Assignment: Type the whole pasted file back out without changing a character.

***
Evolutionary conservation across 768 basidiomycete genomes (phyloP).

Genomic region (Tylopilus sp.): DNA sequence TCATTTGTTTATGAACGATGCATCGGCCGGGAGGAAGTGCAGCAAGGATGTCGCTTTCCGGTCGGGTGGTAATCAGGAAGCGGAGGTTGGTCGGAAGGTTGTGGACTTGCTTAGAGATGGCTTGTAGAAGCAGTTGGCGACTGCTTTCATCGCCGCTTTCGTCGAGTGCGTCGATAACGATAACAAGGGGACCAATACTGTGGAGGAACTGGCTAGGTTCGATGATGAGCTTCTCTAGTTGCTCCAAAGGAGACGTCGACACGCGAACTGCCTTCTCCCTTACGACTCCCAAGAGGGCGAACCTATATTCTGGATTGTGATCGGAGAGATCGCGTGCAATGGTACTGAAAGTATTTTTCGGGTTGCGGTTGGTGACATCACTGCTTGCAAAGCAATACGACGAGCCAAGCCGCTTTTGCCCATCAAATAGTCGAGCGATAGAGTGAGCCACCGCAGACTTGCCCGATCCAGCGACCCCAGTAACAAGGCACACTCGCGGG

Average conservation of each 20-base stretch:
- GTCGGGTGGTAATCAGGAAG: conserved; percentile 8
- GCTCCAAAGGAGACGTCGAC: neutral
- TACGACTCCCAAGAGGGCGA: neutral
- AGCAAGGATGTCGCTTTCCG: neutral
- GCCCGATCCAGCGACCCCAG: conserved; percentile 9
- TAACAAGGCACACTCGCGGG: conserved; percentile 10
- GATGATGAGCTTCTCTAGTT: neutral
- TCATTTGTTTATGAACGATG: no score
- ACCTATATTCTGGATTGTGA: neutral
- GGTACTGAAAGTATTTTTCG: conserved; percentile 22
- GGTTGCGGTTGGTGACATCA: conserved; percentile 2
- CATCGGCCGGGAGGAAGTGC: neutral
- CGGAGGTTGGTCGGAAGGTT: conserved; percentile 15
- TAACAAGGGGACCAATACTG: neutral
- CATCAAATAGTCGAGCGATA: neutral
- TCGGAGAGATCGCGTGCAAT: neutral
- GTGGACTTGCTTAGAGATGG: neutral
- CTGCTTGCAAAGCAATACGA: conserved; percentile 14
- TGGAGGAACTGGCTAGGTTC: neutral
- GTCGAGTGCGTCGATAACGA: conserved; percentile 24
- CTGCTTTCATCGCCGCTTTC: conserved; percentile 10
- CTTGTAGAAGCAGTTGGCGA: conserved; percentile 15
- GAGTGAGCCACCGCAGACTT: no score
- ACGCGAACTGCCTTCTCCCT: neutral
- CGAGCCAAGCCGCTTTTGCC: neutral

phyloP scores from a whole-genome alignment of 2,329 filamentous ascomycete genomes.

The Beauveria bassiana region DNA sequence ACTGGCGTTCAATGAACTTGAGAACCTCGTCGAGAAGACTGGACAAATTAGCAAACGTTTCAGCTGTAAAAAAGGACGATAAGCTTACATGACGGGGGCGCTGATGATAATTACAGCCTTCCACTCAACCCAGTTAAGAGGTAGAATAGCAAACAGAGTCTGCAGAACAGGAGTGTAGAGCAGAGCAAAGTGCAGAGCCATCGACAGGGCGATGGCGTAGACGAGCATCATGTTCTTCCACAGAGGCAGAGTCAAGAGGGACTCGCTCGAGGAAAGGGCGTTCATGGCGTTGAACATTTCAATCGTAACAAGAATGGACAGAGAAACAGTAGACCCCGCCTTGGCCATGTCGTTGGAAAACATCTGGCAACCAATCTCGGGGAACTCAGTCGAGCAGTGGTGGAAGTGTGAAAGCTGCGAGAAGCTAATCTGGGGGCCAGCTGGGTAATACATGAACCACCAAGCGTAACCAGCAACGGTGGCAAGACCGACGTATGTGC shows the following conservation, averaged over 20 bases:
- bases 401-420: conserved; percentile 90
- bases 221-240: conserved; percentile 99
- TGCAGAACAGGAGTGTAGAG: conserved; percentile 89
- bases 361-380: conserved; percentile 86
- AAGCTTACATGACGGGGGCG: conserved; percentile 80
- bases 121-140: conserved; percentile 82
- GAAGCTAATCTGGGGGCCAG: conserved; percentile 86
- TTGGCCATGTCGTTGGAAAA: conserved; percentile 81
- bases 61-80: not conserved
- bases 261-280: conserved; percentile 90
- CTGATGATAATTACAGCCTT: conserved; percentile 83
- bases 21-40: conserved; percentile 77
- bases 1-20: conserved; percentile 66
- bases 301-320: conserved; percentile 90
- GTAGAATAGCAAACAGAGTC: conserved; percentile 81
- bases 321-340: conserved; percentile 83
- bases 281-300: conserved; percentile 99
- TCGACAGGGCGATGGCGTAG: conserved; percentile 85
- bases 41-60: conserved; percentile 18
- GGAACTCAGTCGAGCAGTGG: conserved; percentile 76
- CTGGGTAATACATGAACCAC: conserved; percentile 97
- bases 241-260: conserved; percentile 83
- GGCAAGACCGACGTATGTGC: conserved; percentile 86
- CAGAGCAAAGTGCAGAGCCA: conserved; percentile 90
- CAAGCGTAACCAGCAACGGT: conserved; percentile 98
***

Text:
Evolutionary conservation across 768 basidiomycete genomes (phyloP).

Genomic region (Tylopilus sp.): DNA sequence TCATTTGTTTATGAACGATGCATCGGCCGGGAGGAAGTGCAGCAAGGATGTCGCTTTCCGGTCGGGTGGTAATCAGGAAGCGGAGGTTGGTCGGAAGGTTGTGGACTTGCTTAGAGATGGCTTGTAGAAGCAGTTGGCGACTGCTTTCATCGCCGCTTTCGTCGAGTGCGTCGATAACGATAACAAGGGGACCAATACTGTGGAGGAACTGGCTAGGTTCGATGATGAGCTTCTCTAGTTGCTCCAAAGGAGACGTCGACACGCGAACTGCCTTCTCCCTTACGACTCCCAAGAGGGCGAACCTATATTCTGGATTGTGATCGGAGAGATCGCGTGCAATGGTACTGAAAGTATTTTTCGGGTTGCGGTTGGTGACATCACTGCTTGCAAAGCAATACGACGAGCCAAGCCGCTTTTGCCCATCAAATAGTCGAGCGATAGAGTGAGCCACCGCAGACTTGCCCGATCCAGCGACCCCAGTAACAAGGCACACTCGCGGG

Average conservation of each 20-base stretch:
- GTCGGGTGGTAATCAGGAAG: conserved; percentile 8
- GCTCCAAAGGAGACGTCGAC: neutral
- TACGACTCCCAAGAGGGCGA: neutral
- AGCAAGGATGTCGCTTTCCG: neutral
- GCCCGATCCAGCGACCCCAG: conserved; percentile 9
- TAACAAGGCACACTCGCGGG: conserved; percentile 10
- GATGATGAGCTTCTCTAGTT: neutral
- TCATTTGTTTATGAACGATG: no score
- ACCTATATTCTGGATTGTGA: neutral
- GGTACTGAAAGTATTTTTCG: conserved; percentile 22
- GGTTGCGGTTGGTGACATCA: conserved; percentile 2
- CATCGGCCGGGAGGAAGTGC: neutral
- CGGAGGTTGGTCGGAAGGTT: conserved; percentile 15
- TAACAAGGGGACCAATACTG: neutral
- CATCAAATAGTCGAGCGATA: neutral
- TCGGAGAGATCGCGTGCAAT: neutral
- GTGGACTTGCTTAGAGATGG: neutral
- CTGCTTGCAAAGCAATACGA: conserved; percentile 14
- TGGAGGAACTGGCTAGGTTC: neutral
- GTCGAGTGCGTCGATAACGA: conserved; percentile 24
- CTGCTTTCATCGCCGCTTTC: conserved; percentile 10
- CTTGTAGAAGCAGTTGGCGA: conserved; percentile 15
- GAGTGAGCCACCGCAGACTT: no score
- ACGCGAACTGCCTTCTCCCT: neutral
- CGAGCCAAGCCGCTTTTGCC: neutral

phyloP scores from a whole-genome alignment of 2,329 filamentous ascomycete genomes.

The Beauveria bassiana region DNA sequence ACTGGCGTTCAATGAACTTGAGAACCTCGTCGAGAAGACTGGACAAATTAGCAAACGTTTCAGCTGTAAAAAAGGACGATAAGCTTACATGACGGGGGCGCTGATGATAATTACAGCCTTCCACTCAACCCAGTTAAGAGGTAGAATAGCAAACAGAGTCTGCAGAACAGGAGTGTAGAGCAGAGCAAAGTGCAGAGCCATCGACAGGGCGATGGCGTAGACGAGCATCATGTTCTTCCACAGAGGCAGAGTCAAGAGGGACTCGCTCGAGGAAAGGGCGTTCATGGCGTTGAACATTTCAATCGTAACAAGAATGGACAGAGAAACAGTAGACCCCGCCTTGGCCATGTCGTTGGAAAACATCTGGCAACCAATCTCGGGGAACTCAGTCGAGCAGTGGTGGAAGTGTGAAAGCTGCGAGAAGCTAATCTGGGGGCCAGCTGGGTAATACATGAACCACCAAGCGTAACCAGCAACGGTGGCAAGACCGACGTATGTGC shows the following conservation, averaged over 20 bases:
- bases 401-420: conserved; percentile 90
- bases 221-240: conserved; percentile 99
- TGCAGAACAGGAGTGTAGAG: conserved; percentile 89
- bases 361-380: conserved; percentile 86
- AAGCTTACATGACGGGGGCG: conserved; percentile 80
- bases 121-140: conserved; percentile 82
- GAAGCTAATCTGGGGGCCAG: conserved; percentile 86
- TTGGCCATGTCGTTGGAAAA: conserved; percentile 81
- bases 61-80: not conserved
- bases 261-280: conserved; percentile 90
- CTGATGATAATTACAGCCTT: conserved; percentile 83
- bases 21-40: conserved; percentile 77
- bases 1-20: conserved; percentile 66
- bases 301-320: conserved; percentile 90
- GTAGAATAGCAAACAGAGTC: conserved; percentile 81
- bases 321-340: conserved; percentile 83
- bases 281-300: conserved; percentile 99
- TCGACAGGGCGATGGCGTAG: conserved; percentile 85
- bases 41-60: conserved; percentile 18
- GGAACTCAGTCGAGCAGTGG: conserved; percentile 76
- CTGGGTAATACATGAACCAC: conserved; percentile 97
- bases 241-260: conserved; percentile 83
- GGCAAGACCGACGTATGTGC: conserved; percentile 86
- CAGAGCAAAGTGCAGAGCCA: conserved; percentile 90
- CAAGCGTAACCAGCAACGGT: conserved; percentile 98